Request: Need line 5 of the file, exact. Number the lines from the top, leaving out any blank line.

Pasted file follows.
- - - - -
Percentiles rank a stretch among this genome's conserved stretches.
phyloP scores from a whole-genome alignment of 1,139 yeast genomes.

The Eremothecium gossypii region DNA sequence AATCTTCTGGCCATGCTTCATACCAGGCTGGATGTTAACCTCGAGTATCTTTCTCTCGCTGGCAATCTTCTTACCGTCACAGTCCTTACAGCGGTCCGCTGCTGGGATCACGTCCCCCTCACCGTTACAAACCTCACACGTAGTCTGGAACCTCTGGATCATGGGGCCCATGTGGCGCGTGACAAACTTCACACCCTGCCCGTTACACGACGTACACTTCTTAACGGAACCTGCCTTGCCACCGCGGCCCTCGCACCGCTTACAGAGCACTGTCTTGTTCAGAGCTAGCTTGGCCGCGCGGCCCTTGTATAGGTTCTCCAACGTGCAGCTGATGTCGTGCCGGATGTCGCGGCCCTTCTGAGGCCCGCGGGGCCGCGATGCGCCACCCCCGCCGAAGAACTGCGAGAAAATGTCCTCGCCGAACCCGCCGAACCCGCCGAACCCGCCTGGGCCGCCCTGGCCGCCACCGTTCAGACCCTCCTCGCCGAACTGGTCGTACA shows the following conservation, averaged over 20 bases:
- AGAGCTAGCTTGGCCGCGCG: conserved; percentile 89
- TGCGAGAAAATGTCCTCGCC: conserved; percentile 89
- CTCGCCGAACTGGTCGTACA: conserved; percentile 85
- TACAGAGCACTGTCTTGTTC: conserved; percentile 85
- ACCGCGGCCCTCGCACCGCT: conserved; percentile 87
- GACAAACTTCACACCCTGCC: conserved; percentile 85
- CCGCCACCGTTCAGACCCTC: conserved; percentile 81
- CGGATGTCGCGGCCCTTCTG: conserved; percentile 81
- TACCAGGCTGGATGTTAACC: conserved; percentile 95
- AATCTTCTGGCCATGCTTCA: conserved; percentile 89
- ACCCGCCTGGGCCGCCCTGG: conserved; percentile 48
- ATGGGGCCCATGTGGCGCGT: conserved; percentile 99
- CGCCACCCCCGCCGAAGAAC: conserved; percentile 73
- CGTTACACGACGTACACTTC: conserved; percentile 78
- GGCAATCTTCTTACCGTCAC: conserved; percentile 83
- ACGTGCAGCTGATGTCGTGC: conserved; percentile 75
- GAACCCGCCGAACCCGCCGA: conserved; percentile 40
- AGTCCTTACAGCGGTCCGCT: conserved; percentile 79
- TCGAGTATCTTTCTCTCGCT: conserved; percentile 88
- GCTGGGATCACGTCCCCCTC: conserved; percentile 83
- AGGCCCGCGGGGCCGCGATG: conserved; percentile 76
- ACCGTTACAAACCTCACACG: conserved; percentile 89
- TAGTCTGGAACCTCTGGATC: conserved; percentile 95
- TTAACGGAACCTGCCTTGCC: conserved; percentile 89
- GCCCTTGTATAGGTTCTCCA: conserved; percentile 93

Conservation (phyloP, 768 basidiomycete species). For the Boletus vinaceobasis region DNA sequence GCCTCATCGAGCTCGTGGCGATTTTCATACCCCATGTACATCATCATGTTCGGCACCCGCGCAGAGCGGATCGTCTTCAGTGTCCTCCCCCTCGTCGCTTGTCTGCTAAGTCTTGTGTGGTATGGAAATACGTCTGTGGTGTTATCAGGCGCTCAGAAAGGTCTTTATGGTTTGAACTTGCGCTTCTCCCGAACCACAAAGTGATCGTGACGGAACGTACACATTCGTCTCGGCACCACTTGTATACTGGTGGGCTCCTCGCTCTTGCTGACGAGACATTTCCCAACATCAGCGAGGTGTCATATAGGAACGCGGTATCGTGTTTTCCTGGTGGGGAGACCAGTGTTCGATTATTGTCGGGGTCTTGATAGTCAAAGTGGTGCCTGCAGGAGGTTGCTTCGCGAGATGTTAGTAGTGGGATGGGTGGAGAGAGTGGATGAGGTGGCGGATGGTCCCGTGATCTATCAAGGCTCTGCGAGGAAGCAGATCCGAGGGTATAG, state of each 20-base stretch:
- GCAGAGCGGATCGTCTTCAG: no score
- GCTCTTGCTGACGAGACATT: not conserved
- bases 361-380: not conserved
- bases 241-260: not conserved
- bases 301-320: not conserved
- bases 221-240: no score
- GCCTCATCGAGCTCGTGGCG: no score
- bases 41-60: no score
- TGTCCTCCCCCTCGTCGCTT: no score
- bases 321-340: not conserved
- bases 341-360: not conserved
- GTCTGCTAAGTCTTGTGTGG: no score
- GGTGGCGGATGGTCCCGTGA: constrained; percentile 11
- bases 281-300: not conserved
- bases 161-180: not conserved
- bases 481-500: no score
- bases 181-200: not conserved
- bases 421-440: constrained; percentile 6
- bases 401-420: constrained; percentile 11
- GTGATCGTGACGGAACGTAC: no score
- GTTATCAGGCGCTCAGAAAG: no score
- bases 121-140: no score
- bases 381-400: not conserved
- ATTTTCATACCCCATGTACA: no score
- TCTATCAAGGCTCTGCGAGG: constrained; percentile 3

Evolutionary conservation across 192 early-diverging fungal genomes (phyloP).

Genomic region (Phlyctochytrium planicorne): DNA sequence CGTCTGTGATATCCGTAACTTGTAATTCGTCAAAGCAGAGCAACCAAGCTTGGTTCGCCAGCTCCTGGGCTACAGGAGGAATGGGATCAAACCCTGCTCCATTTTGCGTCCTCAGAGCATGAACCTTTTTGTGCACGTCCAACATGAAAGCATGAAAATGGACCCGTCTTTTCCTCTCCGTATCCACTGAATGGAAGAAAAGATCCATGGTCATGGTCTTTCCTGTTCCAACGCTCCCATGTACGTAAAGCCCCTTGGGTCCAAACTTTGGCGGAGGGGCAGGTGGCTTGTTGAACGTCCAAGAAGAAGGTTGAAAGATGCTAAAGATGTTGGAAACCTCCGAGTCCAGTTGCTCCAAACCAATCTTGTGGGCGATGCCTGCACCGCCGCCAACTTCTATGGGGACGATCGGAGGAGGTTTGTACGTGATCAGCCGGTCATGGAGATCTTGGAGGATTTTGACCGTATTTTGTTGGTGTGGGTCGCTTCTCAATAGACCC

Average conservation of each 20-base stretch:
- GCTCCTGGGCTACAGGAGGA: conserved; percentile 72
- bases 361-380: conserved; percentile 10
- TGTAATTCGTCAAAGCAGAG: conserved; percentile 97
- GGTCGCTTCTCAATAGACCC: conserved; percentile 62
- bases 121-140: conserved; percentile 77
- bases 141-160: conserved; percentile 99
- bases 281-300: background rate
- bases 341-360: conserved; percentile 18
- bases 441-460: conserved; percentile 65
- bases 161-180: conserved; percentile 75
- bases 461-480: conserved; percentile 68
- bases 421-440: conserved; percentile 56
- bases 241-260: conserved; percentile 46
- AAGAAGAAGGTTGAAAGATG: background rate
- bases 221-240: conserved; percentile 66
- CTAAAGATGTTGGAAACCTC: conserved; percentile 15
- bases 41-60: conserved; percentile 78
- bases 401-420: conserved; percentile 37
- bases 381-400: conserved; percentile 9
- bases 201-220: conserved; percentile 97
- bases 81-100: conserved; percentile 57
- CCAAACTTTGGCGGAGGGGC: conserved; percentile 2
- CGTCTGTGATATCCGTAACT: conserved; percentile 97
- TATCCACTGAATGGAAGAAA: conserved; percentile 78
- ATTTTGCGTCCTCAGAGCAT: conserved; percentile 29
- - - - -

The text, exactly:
- TGCGAGAAAATGTCCTCGCC: conserved; percentile 89